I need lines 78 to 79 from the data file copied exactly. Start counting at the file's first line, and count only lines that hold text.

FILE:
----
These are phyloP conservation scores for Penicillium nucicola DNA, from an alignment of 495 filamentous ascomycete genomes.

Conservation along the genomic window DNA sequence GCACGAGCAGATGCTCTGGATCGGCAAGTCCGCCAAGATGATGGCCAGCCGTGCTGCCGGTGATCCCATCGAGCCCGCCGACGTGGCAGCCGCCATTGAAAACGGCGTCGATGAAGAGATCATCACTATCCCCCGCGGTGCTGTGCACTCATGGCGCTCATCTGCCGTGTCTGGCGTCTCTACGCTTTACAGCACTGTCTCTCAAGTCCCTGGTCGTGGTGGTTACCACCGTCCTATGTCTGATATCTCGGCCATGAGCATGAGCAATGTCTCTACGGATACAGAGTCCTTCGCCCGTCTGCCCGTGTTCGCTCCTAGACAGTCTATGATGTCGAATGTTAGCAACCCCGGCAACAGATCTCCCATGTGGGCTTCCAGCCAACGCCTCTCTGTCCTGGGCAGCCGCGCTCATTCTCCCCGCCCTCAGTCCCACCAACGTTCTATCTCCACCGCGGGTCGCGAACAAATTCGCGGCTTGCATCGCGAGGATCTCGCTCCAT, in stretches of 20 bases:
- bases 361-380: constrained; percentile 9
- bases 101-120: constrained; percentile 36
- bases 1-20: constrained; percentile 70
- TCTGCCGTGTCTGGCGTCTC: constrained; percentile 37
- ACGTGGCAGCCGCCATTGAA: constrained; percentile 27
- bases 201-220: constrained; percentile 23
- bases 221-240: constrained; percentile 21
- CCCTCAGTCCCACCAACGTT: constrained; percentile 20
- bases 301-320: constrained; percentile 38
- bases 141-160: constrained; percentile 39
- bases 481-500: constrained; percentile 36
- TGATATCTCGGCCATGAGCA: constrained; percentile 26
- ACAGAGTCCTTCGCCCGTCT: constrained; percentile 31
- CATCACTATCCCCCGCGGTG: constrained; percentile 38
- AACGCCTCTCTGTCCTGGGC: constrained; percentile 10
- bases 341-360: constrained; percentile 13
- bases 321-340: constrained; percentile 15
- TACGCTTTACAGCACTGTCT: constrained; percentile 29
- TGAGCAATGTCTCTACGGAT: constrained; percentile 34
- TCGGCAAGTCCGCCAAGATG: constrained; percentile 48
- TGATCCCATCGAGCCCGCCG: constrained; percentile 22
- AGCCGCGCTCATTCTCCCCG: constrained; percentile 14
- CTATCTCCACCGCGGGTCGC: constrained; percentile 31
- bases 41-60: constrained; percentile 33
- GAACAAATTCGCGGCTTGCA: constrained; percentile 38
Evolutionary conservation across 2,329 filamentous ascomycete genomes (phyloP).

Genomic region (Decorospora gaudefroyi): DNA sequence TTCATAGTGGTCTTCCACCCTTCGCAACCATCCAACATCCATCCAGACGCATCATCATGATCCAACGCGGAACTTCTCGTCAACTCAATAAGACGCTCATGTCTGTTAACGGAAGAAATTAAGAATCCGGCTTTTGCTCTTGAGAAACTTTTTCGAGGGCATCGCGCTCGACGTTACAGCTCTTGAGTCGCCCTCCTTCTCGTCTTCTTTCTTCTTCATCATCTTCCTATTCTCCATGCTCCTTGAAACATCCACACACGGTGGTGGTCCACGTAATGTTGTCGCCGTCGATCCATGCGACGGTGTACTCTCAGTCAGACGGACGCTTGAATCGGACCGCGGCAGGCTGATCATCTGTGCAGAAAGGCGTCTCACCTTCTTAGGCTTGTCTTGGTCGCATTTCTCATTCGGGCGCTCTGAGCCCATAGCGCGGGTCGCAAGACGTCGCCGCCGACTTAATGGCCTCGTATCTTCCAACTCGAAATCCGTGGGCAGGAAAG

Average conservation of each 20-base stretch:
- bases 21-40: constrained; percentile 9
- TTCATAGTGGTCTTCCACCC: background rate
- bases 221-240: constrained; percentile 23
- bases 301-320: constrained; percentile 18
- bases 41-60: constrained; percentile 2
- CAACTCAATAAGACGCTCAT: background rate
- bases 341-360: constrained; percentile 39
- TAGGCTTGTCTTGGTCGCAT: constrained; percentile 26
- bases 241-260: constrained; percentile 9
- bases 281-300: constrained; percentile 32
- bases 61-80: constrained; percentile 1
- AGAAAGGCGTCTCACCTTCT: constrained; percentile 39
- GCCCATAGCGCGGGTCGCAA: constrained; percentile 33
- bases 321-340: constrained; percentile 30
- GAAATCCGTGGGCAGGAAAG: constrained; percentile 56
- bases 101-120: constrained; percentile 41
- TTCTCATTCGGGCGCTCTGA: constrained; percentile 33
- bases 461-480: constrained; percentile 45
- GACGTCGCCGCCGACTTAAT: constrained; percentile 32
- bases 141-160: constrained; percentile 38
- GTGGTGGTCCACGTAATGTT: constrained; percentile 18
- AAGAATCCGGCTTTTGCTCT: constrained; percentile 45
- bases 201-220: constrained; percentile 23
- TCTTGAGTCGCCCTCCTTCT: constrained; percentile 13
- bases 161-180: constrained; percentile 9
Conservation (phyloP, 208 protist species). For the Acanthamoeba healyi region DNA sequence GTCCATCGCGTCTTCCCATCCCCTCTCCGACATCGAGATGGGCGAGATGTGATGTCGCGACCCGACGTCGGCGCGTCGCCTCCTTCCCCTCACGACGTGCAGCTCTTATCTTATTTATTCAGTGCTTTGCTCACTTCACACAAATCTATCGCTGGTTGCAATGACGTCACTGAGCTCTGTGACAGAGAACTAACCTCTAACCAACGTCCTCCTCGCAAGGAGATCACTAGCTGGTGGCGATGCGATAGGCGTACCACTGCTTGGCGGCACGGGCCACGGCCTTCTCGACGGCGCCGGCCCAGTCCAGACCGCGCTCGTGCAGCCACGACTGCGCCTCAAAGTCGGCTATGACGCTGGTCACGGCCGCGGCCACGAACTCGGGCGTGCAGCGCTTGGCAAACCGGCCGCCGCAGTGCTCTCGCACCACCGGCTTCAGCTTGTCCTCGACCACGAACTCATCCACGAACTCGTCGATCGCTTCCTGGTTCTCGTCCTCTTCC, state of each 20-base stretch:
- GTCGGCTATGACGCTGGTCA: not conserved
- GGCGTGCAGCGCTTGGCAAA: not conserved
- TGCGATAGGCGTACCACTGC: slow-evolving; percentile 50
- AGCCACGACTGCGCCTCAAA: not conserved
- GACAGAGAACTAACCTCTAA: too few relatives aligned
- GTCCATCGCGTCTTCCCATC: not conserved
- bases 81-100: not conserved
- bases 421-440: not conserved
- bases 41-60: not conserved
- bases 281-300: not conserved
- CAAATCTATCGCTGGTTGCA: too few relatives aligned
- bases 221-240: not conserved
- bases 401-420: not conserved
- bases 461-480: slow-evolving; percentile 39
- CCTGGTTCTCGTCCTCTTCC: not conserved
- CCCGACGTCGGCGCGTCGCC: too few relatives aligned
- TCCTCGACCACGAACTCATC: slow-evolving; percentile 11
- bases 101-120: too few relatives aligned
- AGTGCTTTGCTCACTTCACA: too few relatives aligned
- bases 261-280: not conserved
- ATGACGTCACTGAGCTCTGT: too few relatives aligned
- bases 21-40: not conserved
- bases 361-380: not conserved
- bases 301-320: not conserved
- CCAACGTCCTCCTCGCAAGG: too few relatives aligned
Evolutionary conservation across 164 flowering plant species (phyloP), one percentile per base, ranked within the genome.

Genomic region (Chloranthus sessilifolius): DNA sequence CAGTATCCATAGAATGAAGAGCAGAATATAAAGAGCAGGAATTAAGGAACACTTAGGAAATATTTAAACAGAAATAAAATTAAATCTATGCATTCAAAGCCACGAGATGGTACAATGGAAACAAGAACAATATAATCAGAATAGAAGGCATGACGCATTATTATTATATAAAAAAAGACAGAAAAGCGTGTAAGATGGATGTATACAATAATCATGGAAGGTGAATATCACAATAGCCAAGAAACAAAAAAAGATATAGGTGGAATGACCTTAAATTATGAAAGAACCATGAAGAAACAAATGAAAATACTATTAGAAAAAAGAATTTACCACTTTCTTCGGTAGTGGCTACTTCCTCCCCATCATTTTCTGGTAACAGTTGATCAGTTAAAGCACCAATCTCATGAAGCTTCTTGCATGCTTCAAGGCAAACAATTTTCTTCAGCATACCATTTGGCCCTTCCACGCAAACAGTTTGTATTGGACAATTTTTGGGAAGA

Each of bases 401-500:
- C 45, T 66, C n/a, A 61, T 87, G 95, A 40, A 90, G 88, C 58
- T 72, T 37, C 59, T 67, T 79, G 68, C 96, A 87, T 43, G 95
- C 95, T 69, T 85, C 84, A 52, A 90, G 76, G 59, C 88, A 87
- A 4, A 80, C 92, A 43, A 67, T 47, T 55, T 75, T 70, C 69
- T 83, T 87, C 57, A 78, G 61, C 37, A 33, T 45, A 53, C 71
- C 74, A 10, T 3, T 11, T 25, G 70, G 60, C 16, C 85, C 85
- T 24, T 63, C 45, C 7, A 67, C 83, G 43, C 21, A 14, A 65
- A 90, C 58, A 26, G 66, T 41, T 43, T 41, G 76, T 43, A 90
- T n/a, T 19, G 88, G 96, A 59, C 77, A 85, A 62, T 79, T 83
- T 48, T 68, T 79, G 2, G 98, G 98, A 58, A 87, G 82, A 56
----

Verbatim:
- bases 21-40: not conserved
- bases 361-380: not conserved